Tuesday, September 30, 2014

Sanwin Makin - A Little Bit Of Burma



Senwei mekei or senway mackay - that's how my friend's family, where I was introduced to a selection of food from Myanmar/Burma, used to pronounce it. Years later, when the Internet came to India I would type in those words and get nowhere. I don't remember how I finally found out - maybe I searched for 'Burmese dessert with coconut milk' or something like that, maybe my friend told me- but I realised it was spelt 'sanwin makin'. I think I tried it once before and failed, or maybe I haven't - I'm not remembering a lot of things right at the beginning of this post! But that aside, when my friend's mother made it, it would look so lovely. It was a translucent brown, and puddingy, rather like a China Grass dessert than like cake. Aunty would set it in a plate, cut it into diamonds and sprinkle poppy seed over it.

As a student of marketing strategy for the last 15 years, I have picked up some jargon from the field, including the words 'pull' and 'push'. They mean one thing in marketing but in this post, they mean quite something else! Sometimes the pull of a memory is so strong that it's almost a physical sensation, but this is not why I attempted this dessert. It was push - I needed to push out some brown semolina (brown sooji/godhuma rava - I had the fine variety) from my kitchen. A good way to exhaust it is to find things to make with it other than upma with vegetables, which seems to be the most common use for it. You can use ordinary white sooji/semolina.

Then I did something that marketers, especially retailers, are unhappy about. When I went to look for the coconut milk cartons that I usually buy, I saw that they were dated April. And this was September. I scrabbled further into the dark recesses of the shelf and found some packed in July. I took all half a dozen of them and paid for them. (One retailer actually protested when I said I always look for the most recently packed ones - he said I had a duty to pick up the oldest ones which were at the front because if everyone did what I did, the old ones wouldn't sell. Well, I'm not having any of that!)

I had been looking at various recipes for sanwin makin and finally followed this. It was like making a rawa porridge with coconut milk, adding the eggs after the mixture had cooled and then baking it. There were two differences from the original method: I used coconut milk instead of coconut cream and I did not manage to separate the eggs as the whites and yellows just plopped into the bowl one after the other. I ended up beating them and adding them to the pan after it had cooled, at Step 4. For about 25 minutes after I put it in the oven, it stayed flat. Then it rose gloriously.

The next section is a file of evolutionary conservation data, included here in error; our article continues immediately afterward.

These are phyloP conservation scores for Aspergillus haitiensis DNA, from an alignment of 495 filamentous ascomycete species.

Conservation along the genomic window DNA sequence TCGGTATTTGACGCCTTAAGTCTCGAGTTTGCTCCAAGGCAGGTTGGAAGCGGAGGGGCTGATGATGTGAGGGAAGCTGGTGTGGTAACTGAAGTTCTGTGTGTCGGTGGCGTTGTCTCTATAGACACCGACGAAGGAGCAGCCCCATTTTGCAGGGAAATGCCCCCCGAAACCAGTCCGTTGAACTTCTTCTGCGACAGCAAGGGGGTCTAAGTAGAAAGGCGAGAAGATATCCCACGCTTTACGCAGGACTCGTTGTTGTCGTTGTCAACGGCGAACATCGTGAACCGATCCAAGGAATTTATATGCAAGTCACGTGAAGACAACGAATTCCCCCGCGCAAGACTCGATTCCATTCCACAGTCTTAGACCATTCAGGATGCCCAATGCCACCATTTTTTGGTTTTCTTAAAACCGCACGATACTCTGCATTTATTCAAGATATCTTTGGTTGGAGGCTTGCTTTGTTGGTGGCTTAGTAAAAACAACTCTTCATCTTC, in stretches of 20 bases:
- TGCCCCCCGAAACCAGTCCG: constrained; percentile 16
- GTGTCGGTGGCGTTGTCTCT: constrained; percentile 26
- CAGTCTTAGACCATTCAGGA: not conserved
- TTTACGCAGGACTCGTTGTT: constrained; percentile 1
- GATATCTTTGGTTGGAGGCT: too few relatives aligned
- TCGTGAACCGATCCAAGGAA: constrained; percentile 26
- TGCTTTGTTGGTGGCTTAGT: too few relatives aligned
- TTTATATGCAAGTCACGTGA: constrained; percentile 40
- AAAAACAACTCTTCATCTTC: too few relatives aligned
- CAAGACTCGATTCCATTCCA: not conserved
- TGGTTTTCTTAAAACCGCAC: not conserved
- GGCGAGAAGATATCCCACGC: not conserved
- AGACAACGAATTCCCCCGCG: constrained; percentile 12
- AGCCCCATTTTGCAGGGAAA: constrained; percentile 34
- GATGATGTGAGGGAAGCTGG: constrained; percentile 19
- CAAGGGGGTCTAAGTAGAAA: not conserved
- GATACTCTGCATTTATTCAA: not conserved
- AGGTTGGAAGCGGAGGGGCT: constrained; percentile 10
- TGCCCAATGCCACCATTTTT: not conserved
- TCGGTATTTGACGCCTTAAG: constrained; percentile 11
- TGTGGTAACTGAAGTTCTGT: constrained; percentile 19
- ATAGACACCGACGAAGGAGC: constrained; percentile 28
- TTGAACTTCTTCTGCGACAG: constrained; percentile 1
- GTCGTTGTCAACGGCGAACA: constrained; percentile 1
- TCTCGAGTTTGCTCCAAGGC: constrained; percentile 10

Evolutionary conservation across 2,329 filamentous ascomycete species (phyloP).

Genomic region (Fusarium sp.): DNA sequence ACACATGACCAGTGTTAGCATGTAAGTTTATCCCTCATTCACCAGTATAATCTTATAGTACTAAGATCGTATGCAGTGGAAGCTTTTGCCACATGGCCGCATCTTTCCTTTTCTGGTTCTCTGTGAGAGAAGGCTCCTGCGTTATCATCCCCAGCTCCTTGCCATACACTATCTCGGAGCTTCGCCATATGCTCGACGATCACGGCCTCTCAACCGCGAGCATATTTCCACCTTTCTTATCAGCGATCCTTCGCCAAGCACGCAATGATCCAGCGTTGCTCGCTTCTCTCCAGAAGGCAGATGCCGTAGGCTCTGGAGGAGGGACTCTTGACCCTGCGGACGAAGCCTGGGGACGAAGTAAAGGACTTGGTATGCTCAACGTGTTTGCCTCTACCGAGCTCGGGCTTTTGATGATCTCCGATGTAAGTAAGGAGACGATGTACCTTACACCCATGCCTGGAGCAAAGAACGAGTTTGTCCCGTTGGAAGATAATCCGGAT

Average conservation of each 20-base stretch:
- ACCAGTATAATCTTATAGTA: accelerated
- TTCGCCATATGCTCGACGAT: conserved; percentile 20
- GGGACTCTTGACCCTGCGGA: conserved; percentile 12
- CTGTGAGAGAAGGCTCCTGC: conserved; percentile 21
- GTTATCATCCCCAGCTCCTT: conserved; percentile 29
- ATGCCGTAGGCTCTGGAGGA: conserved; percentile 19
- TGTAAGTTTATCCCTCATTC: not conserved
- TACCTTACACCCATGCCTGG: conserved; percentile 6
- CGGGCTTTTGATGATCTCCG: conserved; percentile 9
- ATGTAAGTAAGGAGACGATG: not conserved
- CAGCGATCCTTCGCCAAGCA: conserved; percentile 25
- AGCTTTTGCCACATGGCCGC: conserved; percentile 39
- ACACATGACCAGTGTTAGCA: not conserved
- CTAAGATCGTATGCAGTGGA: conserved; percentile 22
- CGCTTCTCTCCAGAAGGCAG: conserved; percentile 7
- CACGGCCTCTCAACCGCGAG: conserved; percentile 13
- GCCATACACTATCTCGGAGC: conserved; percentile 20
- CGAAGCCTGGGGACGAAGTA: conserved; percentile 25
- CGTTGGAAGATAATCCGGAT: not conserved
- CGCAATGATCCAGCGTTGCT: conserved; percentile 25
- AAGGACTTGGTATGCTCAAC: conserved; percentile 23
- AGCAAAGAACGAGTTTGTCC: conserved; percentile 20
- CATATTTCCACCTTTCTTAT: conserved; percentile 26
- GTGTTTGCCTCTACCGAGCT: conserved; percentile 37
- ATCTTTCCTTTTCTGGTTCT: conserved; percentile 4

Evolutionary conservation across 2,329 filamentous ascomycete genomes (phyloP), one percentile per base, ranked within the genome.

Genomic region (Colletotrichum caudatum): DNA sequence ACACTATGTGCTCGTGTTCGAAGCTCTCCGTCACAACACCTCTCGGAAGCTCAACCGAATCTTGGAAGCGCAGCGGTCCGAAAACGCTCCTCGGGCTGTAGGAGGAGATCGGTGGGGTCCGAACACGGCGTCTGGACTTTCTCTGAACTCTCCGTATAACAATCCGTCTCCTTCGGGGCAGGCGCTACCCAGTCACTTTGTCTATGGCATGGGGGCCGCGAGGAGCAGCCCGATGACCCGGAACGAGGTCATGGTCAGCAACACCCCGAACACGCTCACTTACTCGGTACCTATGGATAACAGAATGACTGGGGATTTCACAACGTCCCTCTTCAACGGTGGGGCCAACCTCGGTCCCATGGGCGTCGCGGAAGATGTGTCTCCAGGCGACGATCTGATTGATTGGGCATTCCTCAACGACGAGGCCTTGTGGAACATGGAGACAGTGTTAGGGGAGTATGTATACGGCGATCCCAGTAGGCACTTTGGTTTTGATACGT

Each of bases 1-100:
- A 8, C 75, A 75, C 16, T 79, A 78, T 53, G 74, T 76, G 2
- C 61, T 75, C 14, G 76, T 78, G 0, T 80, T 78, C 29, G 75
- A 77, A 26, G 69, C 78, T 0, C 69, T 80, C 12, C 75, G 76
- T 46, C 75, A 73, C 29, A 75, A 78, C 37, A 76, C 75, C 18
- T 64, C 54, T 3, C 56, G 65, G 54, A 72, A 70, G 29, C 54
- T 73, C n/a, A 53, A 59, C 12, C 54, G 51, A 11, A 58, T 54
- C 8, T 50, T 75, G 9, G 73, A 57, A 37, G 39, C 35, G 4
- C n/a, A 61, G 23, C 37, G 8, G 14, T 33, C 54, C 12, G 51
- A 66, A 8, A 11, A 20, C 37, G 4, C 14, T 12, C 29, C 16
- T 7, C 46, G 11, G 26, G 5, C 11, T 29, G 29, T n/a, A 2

Then it went back to normal after a while, and came out as a dense cake, moist, mildly sweet and even mildly coconutty - that was because I used coconut milk instead of coconut cream, I suppose. It was a hit at work, and someone who was on a strict diet and had lost 8 kg took it home because it was only mildly sweet.


9 comments:

  1. Hey, i too look at the back of shelves for the most recently packed ones! No retailer protested yet, coz i do it in secret ;-)
    I wish i was as enterprising as you at pushing old stock, i think i too have a half packet of year old brown semolina somewhere in my kitchen that's probably not fit for eating anymore. But i love your first two pics so much that i want to buy some more and make this.
    ps: i did push some really old stock of black urad and made dal makhani for the first time yesterday. so yay for me!!

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  2. Actually, La, the person who said this was a retail management expert whom I met, but whatever, I never listened to him. For the first time in years and years, my pantry is looking a little slimmer than before. It's quite an achievement. But I have a long, long way to go.
    Sometimes if the stock is too old, the dish won't turn out well. I learnt that lesson with naan when I used some old maida.
    I must clarify - you can use ordinary sooji/semolina, I just wanted to use up a little of the brown one I have.

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  3. I also look for goods at the back of the shelf. I also like another Burmese dish _ the know suey, there is a place in Khan Market , New Delhi that sells only this. Here too the base is coconut milk. Will give this one a try too

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    1. My friend's mom too would make khauk swe and several years later, my friend did too. I like it

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  4. I always look for the stuff in back of the shelf first for the fresher stock . I realised this when I had to buy 2 packets of something and one was priced different than the other.

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    1. Usually the fresh one is priced higher, right? I've noticed that too.

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  5. Looks lovely! Happy Diwali to you Sra.

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    1. Thanks, ET! Hope you had fun during the festival!

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  6. woww awesome one...I recipe that you have used and mentioned in the post seems to be interesting but i hope after following the same i can make it out as the same as you have made....

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